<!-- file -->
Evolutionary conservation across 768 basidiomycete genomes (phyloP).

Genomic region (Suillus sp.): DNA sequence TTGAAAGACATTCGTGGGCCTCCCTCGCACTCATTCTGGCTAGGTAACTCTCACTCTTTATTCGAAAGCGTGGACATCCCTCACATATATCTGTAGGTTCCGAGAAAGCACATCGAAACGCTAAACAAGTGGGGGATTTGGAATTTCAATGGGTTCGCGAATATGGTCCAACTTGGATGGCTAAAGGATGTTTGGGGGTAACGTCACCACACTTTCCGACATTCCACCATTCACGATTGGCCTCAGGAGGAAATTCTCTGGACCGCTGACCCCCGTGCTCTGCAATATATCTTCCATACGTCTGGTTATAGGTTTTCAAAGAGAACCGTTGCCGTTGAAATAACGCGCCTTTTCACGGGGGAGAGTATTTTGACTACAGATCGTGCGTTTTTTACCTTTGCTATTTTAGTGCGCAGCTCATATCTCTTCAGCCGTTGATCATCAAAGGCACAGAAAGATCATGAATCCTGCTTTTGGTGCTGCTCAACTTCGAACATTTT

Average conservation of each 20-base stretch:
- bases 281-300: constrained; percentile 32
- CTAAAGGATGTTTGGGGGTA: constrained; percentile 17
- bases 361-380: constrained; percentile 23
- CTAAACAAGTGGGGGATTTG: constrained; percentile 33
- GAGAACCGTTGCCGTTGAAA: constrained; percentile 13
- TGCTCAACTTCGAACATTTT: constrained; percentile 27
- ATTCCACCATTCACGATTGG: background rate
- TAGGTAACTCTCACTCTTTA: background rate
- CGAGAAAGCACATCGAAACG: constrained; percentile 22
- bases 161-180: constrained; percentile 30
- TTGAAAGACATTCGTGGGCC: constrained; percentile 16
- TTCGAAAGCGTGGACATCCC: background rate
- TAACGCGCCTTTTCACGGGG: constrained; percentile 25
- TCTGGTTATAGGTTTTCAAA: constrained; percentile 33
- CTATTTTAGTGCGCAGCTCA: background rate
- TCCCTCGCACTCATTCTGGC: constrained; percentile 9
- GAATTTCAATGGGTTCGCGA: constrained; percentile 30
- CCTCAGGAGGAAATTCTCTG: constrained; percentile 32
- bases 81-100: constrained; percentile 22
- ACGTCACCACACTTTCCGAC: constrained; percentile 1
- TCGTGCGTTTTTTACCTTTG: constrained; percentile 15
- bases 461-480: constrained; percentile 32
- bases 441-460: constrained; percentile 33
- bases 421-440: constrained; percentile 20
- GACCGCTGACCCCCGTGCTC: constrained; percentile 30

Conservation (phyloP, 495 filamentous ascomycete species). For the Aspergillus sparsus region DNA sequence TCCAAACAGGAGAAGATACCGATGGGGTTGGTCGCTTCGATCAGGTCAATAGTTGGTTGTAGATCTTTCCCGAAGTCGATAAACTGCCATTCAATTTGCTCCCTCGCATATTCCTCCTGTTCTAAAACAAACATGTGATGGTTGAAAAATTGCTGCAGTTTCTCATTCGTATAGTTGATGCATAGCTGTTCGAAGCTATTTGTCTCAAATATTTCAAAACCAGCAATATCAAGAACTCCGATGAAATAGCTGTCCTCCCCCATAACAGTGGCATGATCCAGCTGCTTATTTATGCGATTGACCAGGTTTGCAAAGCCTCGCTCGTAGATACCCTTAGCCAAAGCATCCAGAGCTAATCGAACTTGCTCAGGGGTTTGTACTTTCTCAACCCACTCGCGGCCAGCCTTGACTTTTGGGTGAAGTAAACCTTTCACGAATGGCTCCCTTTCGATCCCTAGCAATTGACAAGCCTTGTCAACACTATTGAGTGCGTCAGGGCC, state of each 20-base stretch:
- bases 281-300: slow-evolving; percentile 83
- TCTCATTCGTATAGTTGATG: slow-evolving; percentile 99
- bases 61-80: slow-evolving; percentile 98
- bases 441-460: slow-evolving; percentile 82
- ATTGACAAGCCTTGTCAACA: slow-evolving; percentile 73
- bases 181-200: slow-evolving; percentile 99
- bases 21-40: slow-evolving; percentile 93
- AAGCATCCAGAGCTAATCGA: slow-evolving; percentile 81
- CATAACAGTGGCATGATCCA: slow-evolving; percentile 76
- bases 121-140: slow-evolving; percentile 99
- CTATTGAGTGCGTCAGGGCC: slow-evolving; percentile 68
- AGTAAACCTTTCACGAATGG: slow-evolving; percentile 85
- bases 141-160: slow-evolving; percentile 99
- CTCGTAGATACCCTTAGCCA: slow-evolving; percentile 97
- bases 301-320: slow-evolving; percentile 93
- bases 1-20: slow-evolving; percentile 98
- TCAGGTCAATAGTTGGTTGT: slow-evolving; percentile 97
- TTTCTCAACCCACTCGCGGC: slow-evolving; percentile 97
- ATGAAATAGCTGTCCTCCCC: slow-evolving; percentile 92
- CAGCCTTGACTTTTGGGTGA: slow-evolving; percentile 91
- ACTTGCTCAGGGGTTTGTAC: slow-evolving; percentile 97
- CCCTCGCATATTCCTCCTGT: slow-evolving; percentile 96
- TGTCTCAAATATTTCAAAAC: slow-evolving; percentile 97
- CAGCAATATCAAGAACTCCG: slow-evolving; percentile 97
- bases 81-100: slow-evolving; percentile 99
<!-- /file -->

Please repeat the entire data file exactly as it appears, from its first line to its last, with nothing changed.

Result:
Evolutionary conservation across 768 basidiomycete genomes (phyloP).

Genomic region (Suillus sp.): DNA sequence TTGAAAGACATTCGTGGGCCTCCCTCGCACTCATTCTGGCTAGGTAACTCTCACTCTTTATTCGAAAGCGTGGACATCCCTCACATATATCTGTAGGTTCCGAGAAAGCACATCGAAACGCTAAACAAGTGGGGGATTTGGAATTTCAATGGGTTCGCGAATATGGTCCAACTTGGATGGCTAAAGGATGTTTGGGGGTAACGTCACCACACTTTCCGACATTCCACCATTCACGATTGGCCTCAGGAGGAAATTCTCTGGACCGCTGACCCCCGTGCTCTGCAATATATCTTCCATACGTCTGGTTATAGGTTTTCAAAGAGAACCGTTGCCGTTGAAATAACGCGCCTTTTCACGGGGGAGAGTATTTTGACTACAGATCGTGCGTTTTTTACCTTTGCTATTTTAGTGCGCAGCTCATATCTCTTCAGCCGTTGATCATCAAAGGCACAGAAAGATCATGAATCCTGCTTTTGGTGCTGCTCAACTTCGAACATTTT

Average conservation of each 20-base stretch:
- bases 281-300: constrained; percentile 32
- CTAAAGGATGTTTGGGGGTA: constrained; percentile 17
- bases 361-380: constrained; percentile 23
- CTAAACAAGTGGGGGATTTG: constrained; percentile 33
- GAGAACCGTTGCCGTTGAAA: constrained; percentile 13
- TGCTCAACTTCGAACATTTT: constrained; percentile 27
- ATTCCACCATTCACGATTGG: background rate
- TAGGTAACTCTCACTCTTTA: background rate
- CGAGAAAGCACATCGAAACG: constrained; percentile 22
- bases 161-180: constrained; percentile 30
- TTGAAAGACATTCGTGGGCC: constrained; percentile 16
- TTCGAAAGCGTGGACATCCC: background rate
- TAACGCGCCTTTTCACGGGG: constrained; percentile 25
- TCTGGTTATAGGTTTTCAAA: constrained; percentile 33
- CTATTTTAGTGCGCAGCTCA: background rate
- TCCCTCGCACTCATTCTGGC: constrained; percentile 9
- GAATTTCAATGGGTTCGCGA: constrained; percentile 30
- CCTCAGGAGGAAATTCTCTG: constrained; percentile 32
- bases 81-100: constrained; percentile 22
- ACGTCACCACACTTTCCGAC: constrained; percentile 1
- TCGTGCGTTTTTTACCTTTG: constrained; percentile 15
- bases 461-480: constrained; percentile 32
- bases 441-460: constrained; percentile 33
- bases 421-440: constrained; percentile 20
- GACCGCTGACCCCCGTGCTC: constrained; percentile 30

Conservation (phyloP, 495 filamentous ascomycete species). For the Aspergillus sparsus region DNA sequence TCCAAACAGGAGAAGATACCGATGGGGTTGGTCGCTTCGATCAGGTCAATAGTTGGTTGTAGATCTTTCCCGAAGTCGATAAACTGCCATTCAATTTGCTCCCTCGCATATTCCTCCTGTTCTAAAACAAACATGTGATGGTTGAAAAATTGCTGCAGTTTCTCATTCGTATAGTTGATGCATAGCTGTTCGAAGCTATTTGTCTCAAATATTTCAAAACCAGCAATATCAAGAACTCCGATGAAATAGCTGTCCTCCCCCATAACAGTGGCATGATCCAGCTGCTTATTTATGCGATTGACCAGGTTTGCAAAGCCTCGCTCGTAGATACCCTTAGCCAAAGCATCCAGAGCTAATCGAACTTGCTCAGGGGTTTGTACTTTCTCAACCCACTCGCGGCCAGCCTTGACTTTTGGGTGAAGTAAACCTTTCACGAATGGCTCCCTTTCGATCCCTAGCAATTGACAAGCCTTGTCAACACTATTGAGTGCGTCAGGGCC, state of each 20-base stretch:
- bases 281-300: slow-evolving; percentile 83
- TCTCATTCGTATAGTTGATG: slow-evolving; percentile 99
- bases 61-80: slow-evolving; percentile 98
- bases 441-460: slow-evolving; percentile 82
- ATTGACAAGCCTTGTCAACA: slow-evolving; percentile 73
- bases 181-200: slow-evolving; percentile 99
- bases 21-40: slow-evolving; percentile 93
- AAGCATCCAGAGCTAATCGA: slow-evolving; percentile 81
- CATAACAGTGGCATGATCCA: slow-evolving; percentile 76
- bases 121-140: slow-evolving; percentile 99
- CTATTGAGTGCGTCAGGGCC: slow-evolving; percentile 68
- AGTAAACCTTTCACGAATGG: slow-evolving; percentile 85
- bases 141-160: slow-evolving; percentile 99
- CTCGTAGATACCCTTAGCCA: slow-evolving; percentile 97
- bases 301-320: slow-evolving; percentile 93
- bases 1-20: slow-evolving; percentile 98
- TCAGGTCAATAGTTGGTTGT: slow-evolving; percentile 97
- TTTCTCAACCCACTCGCGGC: slow-evolving; percentile 97
- ATGAAATAGCTGTCCTCCCC: slow-evolving; percentile 92
- CAGCCTTGACTTTTGGGTGA: slow-evolving; percentile 91
- ACTTGCTCAGGGGTTTGTAC: slow-evolving; percentile 97
- CCCTCGCATATTCCTCCTGT: slow-evolving; percentile 96
- TGTCTCAAATATTTCAAAAC: slow-evolving; percentile 97
- CAGCAATATCAAGAACTCCG: slow-evolving; percentile 97
- bases 81-100: slow-evolving; percentile 99